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The Conservative Tilt

Chief Investment Officer Tushar Pradhan defends his funds’ performances and discusses HSBC Mutual Fund’s style of investing

Chief Investment Officer Tushar Pradhan defends his funds’ performances and discusses HSBC Mutual Fund’s style of investing.

HSBC Equity held the downside well in 2008 but was a bottom quartile performer in 2009. What led to the poor performance last year?
There were two major events in 2009 — the General Elections and the Budget. The investment team was of the view, which was also pretty much the consensus view at that time, that the result of the elections may be a hung parliament with no reforms being pushed ahead. Hence, with that view in mind, a defensive approach was taken. At that time, the portfolio was almost 15-20 per cent in cash with an additional 15% per cent position in Consumers — Durables and Staples. There was a Pharma allocation also.

The elections turned out to be a strong victory for the Congress and with that, expectations of reforms also surfaced. As a result the market began to move up. Apart from this call, there has not been any inconsistency in performance. Till February 2009, we were one of the top quartile performers. It was only when the market began to rally that we lost out in that brief period of time.

Our endeavour is to ensure consistent performance over the medium to long term while ensuring appropriate risk controls to limit downside in a downturn. As a result, we are more risk-averse and focus on consistent long term performance. The focus of HSBC Equity Fund is large-cap, liquid and high quality stocks. The investor may just see the numbers, but one has to look at how the fund manager thinks and whether he stays true to his mandate. Post Budget what went up was not really Telecom or FMCG. It was Real Estate, Metals and other sectors which did not do well last year. We still have long term credit concerns on the real estate sector and believe that all these sectors may not be out of the woods yet. So on the upside we did not have them but neither did we have them in 2008 on the downside, and we were able to limit downside — we did well that year.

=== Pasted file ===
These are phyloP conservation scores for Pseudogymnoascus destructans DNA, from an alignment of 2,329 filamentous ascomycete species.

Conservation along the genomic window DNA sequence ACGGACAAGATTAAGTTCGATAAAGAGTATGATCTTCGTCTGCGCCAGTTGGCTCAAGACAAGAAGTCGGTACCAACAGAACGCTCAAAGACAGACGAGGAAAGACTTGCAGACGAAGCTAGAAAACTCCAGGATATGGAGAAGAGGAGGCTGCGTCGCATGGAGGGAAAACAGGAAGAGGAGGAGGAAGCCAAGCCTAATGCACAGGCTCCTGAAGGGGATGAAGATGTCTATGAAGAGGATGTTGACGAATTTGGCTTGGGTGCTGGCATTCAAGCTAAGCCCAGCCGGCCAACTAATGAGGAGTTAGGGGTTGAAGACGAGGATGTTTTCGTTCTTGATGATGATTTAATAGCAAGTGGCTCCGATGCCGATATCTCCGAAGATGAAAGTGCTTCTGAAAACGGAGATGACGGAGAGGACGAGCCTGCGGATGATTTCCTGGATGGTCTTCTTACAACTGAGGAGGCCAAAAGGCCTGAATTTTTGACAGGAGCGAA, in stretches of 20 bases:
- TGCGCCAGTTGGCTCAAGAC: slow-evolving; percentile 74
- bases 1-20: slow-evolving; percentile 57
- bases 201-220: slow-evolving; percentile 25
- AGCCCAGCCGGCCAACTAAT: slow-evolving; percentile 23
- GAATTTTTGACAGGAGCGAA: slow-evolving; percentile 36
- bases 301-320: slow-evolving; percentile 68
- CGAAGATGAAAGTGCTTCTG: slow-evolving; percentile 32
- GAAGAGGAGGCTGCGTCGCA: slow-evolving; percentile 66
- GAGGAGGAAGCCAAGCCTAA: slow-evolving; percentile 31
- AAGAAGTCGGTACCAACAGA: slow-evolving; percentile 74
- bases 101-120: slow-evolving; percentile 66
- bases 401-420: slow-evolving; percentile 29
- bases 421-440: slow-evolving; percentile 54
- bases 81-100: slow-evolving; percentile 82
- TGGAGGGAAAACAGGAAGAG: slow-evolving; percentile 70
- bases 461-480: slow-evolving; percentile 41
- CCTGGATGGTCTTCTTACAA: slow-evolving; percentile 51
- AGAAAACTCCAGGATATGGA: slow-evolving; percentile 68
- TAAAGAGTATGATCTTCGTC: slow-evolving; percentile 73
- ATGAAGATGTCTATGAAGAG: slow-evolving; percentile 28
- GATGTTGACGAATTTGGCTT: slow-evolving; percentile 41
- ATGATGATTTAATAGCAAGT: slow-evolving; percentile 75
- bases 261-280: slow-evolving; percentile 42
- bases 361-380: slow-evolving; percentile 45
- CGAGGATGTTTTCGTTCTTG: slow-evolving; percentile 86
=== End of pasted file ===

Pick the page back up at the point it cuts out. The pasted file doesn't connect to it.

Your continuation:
So when did you reposition your portfolio?
From October 2009, we began to reposition our portfolios. So if you look at the 6-month period from October 1, 2009 to March 31, 2010, you will see that our funds have put in some good performance numbers accompanied by a change in our ranking.

Why did you wait till October to make changes in the portfolio?
What did the elections really prove? Nothing much had changed fundamentally. Nothing was proven in the Budget that was announced subsequently. The reason the market continued to go up was because it was moving out of a phase of extreme pessimism. Optimism began to come in when people realised that the world may not be coming to an end. Tremendous FII inflows also pushed up the market as the global scenario began to get positive. Fundamentally, little changed.